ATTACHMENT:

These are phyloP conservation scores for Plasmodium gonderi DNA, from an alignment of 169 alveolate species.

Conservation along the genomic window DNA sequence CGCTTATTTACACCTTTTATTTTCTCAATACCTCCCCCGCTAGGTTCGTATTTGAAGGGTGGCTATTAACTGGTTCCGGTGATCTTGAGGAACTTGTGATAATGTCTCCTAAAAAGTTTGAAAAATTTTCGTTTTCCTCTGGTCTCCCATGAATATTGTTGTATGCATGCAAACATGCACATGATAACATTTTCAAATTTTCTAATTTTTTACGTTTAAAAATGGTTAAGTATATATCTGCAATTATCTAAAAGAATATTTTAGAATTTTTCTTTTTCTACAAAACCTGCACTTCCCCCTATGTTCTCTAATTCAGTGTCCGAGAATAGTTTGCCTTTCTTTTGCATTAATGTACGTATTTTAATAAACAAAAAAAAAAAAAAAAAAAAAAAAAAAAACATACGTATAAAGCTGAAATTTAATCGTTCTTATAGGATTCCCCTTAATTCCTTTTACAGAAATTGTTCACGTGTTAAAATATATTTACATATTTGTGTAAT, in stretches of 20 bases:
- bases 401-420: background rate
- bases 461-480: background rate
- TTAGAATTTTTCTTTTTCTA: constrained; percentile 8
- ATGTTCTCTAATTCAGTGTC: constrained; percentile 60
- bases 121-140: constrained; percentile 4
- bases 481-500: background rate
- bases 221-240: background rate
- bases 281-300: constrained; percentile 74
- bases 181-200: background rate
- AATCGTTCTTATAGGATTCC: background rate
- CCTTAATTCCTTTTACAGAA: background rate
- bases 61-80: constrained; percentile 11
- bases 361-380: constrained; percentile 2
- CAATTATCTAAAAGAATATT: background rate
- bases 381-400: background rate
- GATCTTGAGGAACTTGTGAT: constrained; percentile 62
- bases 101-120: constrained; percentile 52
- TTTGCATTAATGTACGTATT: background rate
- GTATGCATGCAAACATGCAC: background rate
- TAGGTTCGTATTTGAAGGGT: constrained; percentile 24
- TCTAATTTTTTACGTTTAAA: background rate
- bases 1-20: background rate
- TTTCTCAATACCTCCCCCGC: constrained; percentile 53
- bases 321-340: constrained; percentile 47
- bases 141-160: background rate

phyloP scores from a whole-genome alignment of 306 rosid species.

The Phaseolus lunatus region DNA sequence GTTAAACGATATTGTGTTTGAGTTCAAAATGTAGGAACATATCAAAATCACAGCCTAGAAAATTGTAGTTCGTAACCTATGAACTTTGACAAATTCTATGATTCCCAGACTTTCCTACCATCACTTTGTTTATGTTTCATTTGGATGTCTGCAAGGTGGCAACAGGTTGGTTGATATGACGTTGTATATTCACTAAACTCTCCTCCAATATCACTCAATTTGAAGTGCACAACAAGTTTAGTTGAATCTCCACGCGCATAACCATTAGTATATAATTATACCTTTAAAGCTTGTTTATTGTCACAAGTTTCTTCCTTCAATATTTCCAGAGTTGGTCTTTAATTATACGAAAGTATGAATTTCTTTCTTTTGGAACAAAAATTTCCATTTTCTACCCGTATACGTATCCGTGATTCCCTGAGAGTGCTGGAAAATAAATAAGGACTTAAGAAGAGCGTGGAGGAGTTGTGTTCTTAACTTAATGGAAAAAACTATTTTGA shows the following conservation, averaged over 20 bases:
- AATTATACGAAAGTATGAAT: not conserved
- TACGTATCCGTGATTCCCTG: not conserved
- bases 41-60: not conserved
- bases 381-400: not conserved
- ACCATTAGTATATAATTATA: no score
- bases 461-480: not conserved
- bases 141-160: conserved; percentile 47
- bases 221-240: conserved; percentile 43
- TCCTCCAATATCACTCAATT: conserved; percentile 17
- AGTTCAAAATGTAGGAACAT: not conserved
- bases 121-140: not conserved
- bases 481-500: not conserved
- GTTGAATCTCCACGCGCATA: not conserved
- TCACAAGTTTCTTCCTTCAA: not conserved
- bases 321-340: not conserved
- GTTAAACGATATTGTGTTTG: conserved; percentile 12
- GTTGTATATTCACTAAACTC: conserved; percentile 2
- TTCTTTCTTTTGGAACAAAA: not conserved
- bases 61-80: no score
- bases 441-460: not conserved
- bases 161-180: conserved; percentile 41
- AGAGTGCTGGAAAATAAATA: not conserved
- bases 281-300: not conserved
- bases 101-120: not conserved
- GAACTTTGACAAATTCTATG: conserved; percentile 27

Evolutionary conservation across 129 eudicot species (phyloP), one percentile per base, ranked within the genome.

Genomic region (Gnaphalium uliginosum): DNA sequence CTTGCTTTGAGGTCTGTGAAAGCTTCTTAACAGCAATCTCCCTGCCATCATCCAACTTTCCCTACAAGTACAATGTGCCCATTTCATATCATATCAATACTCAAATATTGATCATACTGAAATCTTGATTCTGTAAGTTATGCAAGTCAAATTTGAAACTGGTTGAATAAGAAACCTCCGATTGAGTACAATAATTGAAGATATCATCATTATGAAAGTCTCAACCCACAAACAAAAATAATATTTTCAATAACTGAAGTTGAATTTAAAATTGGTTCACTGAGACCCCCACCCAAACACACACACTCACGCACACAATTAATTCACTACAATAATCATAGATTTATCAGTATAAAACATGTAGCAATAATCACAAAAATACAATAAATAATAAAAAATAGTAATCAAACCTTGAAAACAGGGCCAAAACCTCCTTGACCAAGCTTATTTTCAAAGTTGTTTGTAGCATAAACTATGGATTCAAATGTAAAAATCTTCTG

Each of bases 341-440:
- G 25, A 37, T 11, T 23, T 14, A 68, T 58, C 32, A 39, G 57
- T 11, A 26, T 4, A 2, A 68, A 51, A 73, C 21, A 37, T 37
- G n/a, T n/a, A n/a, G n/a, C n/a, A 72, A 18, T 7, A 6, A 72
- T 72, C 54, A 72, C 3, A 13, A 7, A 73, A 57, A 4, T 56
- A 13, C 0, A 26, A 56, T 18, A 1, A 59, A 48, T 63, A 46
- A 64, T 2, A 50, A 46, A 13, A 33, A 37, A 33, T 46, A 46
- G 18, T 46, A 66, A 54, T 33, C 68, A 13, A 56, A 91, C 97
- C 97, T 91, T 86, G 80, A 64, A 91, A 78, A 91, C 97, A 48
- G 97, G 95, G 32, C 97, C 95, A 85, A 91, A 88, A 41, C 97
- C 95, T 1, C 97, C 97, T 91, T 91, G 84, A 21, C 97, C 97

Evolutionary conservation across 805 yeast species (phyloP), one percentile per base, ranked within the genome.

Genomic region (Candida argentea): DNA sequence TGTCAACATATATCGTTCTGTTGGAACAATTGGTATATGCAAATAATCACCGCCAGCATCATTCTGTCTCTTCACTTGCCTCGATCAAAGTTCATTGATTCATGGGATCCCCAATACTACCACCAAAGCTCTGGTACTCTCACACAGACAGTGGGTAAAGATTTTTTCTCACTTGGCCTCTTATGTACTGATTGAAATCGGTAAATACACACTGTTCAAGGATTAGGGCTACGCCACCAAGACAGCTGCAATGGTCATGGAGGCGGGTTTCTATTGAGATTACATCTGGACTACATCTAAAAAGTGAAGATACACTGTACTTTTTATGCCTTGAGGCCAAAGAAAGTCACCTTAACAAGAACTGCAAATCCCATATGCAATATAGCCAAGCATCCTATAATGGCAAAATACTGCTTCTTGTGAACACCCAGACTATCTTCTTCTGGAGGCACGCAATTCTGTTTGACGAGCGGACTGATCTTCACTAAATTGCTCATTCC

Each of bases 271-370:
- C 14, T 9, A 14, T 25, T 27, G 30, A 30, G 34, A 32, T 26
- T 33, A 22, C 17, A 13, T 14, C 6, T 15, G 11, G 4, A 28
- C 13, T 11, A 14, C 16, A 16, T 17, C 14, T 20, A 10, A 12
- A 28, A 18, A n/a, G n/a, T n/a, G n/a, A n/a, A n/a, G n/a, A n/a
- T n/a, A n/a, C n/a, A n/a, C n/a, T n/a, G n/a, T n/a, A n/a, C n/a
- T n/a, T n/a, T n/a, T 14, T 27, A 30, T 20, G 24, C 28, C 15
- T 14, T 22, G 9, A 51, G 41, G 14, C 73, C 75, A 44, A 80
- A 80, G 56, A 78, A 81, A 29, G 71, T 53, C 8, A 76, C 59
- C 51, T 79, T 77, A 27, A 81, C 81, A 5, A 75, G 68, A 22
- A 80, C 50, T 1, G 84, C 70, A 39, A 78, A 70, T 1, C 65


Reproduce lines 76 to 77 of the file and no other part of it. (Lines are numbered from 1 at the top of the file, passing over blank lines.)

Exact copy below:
- T n/a, T n/a, T n/a, T 14, T 27, A 30, T 20, G 24, C 28, C 15
- T 14, T 22, G 9, A 51, G 41, G 14, C 73, C 75, A 44, A 80